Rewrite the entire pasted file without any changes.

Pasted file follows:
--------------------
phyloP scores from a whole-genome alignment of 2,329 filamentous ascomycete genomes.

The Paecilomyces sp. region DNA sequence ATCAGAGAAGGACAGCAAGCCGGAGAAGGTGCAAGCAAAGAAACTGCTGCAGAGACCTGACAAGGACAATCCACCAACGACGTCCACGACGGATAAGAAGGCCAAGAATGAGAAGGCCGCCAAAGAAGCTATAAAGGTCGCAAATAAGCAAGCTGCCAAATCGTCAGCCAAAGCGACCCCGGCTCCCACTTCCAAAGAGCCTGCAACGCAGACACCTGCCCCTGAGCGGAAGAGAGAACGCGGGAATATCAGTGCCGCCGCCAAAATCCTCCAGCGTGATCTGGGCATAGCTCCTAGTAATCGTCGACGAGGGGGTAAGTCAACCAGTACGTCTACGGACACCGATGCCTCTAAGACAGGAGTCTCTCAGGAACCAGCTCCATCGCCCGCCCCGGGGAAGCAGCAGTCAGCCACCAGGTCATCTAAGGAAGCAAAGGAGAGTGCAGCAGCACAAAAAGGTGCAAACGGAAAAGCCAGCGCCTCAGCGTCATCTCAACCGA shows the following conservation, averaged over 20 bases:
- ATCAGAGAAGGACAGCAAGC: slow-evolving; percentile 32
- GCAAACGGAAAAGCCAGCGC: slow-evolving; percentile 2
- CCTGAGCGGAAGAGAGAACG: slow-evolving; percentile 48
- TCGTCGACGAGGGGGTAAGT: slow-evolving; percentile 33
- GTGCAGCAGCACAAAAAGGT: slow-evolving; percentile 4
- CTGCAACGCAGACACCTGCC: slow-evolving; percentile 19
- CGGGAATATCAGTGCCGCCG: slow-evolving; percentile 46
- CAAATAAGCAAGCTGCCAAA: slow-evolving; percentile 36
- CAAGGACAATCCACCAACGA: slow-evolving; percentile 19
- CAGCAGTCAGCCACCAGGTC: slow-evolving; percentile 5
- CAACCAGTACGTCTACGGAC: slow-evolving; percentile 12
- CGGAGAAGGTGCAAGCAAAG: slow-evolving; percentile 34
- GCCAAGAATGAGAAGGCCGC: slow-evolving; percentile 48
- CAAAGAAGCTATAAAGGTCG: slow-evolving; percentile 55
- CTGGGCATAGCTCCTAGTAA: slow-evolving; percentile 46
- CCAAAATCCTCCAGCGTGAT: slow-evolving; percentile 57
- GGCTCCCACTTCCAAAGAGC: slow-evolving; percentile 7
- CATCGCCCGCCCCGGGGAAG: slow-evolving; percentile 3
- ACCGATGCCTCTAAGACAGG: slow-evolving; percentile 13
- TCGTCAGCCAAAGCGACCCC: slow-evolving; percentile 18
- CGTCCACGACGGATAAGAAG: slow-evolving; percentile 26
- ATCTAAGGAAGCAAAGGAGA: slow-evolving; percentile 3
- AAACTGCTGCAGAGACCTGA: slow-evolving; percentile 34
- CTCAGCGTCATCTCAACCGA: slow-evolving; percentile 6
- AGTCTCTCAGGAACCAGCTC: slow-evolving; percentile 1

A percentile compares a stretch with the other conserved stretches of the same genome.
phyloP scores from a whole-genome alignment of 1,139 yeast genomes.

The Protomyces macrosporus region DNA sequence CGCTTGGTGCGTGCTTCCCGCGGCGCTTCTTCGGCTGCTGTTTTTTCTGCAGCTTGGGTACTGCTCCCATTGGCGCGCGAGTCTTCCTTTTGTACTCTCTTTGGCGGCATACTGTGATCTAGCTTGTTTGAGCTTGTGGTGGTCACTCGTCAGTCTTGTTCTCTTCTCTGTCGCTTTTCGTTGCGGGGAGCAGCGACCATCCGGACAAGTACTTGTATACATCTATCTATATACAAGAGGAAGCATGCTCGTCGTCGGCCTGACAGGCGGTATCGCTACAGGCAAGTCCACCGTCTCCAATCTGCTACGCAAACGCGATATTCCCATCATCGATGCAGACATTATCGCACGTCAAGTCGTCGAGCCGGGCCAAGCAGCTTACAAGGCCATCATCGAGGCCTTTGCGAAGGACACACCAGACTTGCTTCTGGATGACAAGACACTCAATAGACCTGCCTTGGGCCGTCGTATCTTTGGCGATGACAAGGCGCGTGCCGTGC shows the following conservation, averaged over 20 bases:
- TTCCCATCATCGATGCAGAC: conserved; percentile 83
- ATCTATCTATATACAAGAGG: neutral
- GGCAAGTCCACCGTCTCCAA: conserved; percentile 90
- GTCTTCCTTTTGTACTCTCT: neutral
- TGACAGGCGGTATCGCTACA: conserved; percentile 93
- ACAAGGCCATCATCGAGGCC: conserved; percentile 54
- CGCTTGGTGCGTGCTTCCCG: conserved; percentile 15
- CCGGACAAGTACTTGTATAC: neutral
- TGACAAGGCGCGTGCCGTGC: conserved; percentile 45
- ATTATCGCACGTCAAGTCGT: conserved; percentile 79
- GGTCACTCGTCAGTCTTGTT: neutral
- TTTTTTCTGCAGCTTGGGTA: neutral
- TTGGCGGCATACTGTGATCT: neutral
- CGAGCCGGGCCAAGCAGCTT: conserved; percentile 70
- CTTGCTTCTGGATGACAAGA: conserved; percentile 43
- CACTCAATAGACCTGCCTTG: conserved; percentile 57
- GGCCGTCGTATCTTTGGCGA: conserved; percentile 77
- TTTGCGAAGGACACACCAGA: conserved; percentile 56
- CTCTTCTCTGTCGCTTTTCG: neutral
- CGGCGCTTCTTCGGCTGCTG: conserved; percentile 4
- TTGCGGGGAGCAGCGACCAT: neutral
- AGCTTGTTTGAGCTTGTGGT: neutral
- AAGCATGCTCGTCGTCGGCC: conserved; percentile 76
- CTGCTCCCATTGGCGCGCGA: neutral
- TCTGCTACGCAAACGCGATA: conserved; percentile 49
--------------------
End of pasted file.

phyloP scores from a whole-genome alignment of 2,329 filamentous ascomycete genomes.

The Paecilomyces sp. region DNA sequence ATCAGAGAAGGACAGCAAGCCGGAGAAGGTGCAAGCAAAGAAACTGCTGCAGAGACCTGACAAGGACAATCCACCAACGACGTCCACGACGGATAAGAAGGCCAAGAATGAGAAGGCCGCCAAAGAAGCTATAAAGGTCGCAAATAAGCAAGCTGCCAAATCGTCAGCCAAAGCGACCCCGGCTCCCACTTCCAAAGAGCCTGCAACGCAGACACCTGCCCCTGAGCGGAAGAGAGAACGCGGGAATATCAGTGCCGCCGCCAAAATCCTCCAGCGTGATCTGGGCATAGCTCCTAGTAATCGTCGACGAGGGGGTAAGTCAACCAGTACGTCTACGGACACCGATGCCTCTAAGACAGGAGTCTCTCAGGAACCAGCTCCATCGCCCGCCCCGGGGAAGCAGCAGTCAGCCACCAGGTCATCTAAGGAAGCAAAGGAGAGTGCAGCAGCACAAAAAGGTGCAAACGGAAAAGCCAGCGCCTCAGCGTCATCTCAACCGA shows the following conservation, averaged over 20 bases:
- ATCAGAGAAGGACAGCAAGC: slow-evolving; percentile 32
- GCAAACGGAAAAGCCAGCGC: slow-evolving; percentile 2
- CCTGAGCGGAAGAGAGAACG: slow-evolving; percentile 48
- TCGTCGACGAGGGGGTAAGT: slow-evolving; percentile 33
- GTGCAGCAGCACAAAAAGGT: slow-evolving; percentile 4
- CTGCAACGCAGACACCTGCC: slow-evolving; percentile 19
- CGGGAATATCAGTGCCGCCG: slow-evolving; percentile 46
- CAAATAAGCAAGCTGCCAAA: slow-evolving; percentile 36
- CAAGGACAATCCACCAACGA: slow-evolving; percentile 19
- CAGCAGTCAGCCACCAGGTC: slow-evolving; percentile 5
- CAACCAGTACGTCTACGGAC: slow-evolving; percentile 12
- CGGAGAAGGTGCAAGCAAAG: slow-evolving; percentile 34
- GCCAAGAATGAGAAGGCCGC: slow-evolving; percentile 48
- CAAAGAAGCTATAAAGGTCG: slow-evolving; percentile 55
- CTGGGCATAGCTCCTAGTAA: slow-evolving; percentile 46
- CCAAAATCCTCCAGCGTGAT: slow-evolving; percentile 57
- GGCTCCCACTTCCAAAGAGC: slow-evolving; percentile 7
- CATCGCCCGCCCCGGGGAAG: slow-evolving; percentile 3
- ACCGATGCCTCTAAGACAGG: slow-evolving; percentile 13
- TCGTCAGCCAAAGCGACCCC: slow-evolving; percentile 18
- CGTCCACGACGGATAAGAAG: slow-evolving; percentile 26
- ATCTAAGGAAGCAAAGGAGA: slow-evolving; percentile 3
- AAACTGCTGCAGAGACCTGA: slow-evolving; percentile 34
- CTCAGCGTCATCTCAACCGA: slow-evolving; percentile 6
- AGTCTCTCAGGAACCAGCTC: slow-evolving; percentile 1

A percentile compares a stretch with the other conserved stretches of the same genome.
phyloP scores from a whole-genome alignment of 1,139 yeast genomes.

The Protomyces macrosporus region DNA sequence CGCTTGGTGCGTGCTTCCCGCGGCGCTTCTTCGGCTGCTGTTTTTTCTGCAGCTTGGGTACTGCTCCCATTGGCGCGCGAGTCTTCCTTTTGTACTCTCTTTGGCGGCATACTGTGATCTAGCTTGTTTGAGCTTGTGGTGGTCACTCGTCAGTCTTGTTCTCTTCTCTGTCGCTTTTCGTTGCGGGGAGCAGCGACCATCCGGACAAGTACTTGTATACATCTATCTATATACAAGAGGAAGCATGCTCGTCGTCGGCCTGACAGGCGGTATCGCTACAGGCAAGTCCACCGTCTCCAATCTGCTACGCAAACGCGATATTCCCATCATCGATGCAGACATTATCGCACGTCAAGTCGTCGAGCCGGGCCAAGCAGCTTACAAGGCCATCATCGAGGCCTTTGCGAAGGACACACCAGACTTGCTTCTGGATGACAAGACACTCAATAGACCTGCCTTGGGCCGTCGTATCTTTGGCGATGACAAGGCGCGTGCCGTGC shows the following conservation, averaged over 20 bases:
- TTCCCATCATCGATGCAGAC: conserved; percentile 83
- ATCTATCTATATACAAGAGG: neutral
- GGCAAGTCCACCGTCTCCAA: conserved; percentile 90
- GTCTTCCTTTTGTACTCTCT: neutral
- TGACAGGCGGTATCGCTACA: conserved; percentile 93
- ACAAGGCCATCATCGAGGCC: conserved; percentile 54
- CGCTTGGTGCGTGCTTCCCG: conserved; percentile 15
- CCGGACAAGTACTTGTATAC: neutral
- TGACAAGGCGCGTGCCGTGC: conserved; percentile 45
- ATTATCGCACGTCAAGTCGT: conserved; percentile 79
- GGTCACTCGTCAGTCTTGTT: neutral
- TTTTTTCTGCAGCTTGGGTA: neutral
- TTGGCGGCATACTGTGATCT: neutral
- CGAGCCGGGCCAAGCAGCTT: conserved; percentile 70
- CTTGCTTCTGGATGACAAGA: conserved; percentile 43
- CACTCAATAGACCTGCCTTG: conserved; percentile 57
- GGCCGTCGTATCTTTGGCGA: conserved; percentile 77
- TTTGCGAAGGACACACCAGA: conserved; percentile 56
- CTCTTCTCTGTCGCTTTTCG: neutral
- CGGCGCTTCTTCGGCTGCTG: conserved; percentile 4
- TTGCGGGGAGCAGCGACCAT: neutral
- AGCTTGTTTGAGCTTGTGGT: neutral
- AAGCATGCTCGTCGTCGGCC: conserved; percentile 76
- CTGCTCCCATTGGCGCGCGA: neutral
- TCTGCTACGCAAACGCGATA: conserved; percentile 49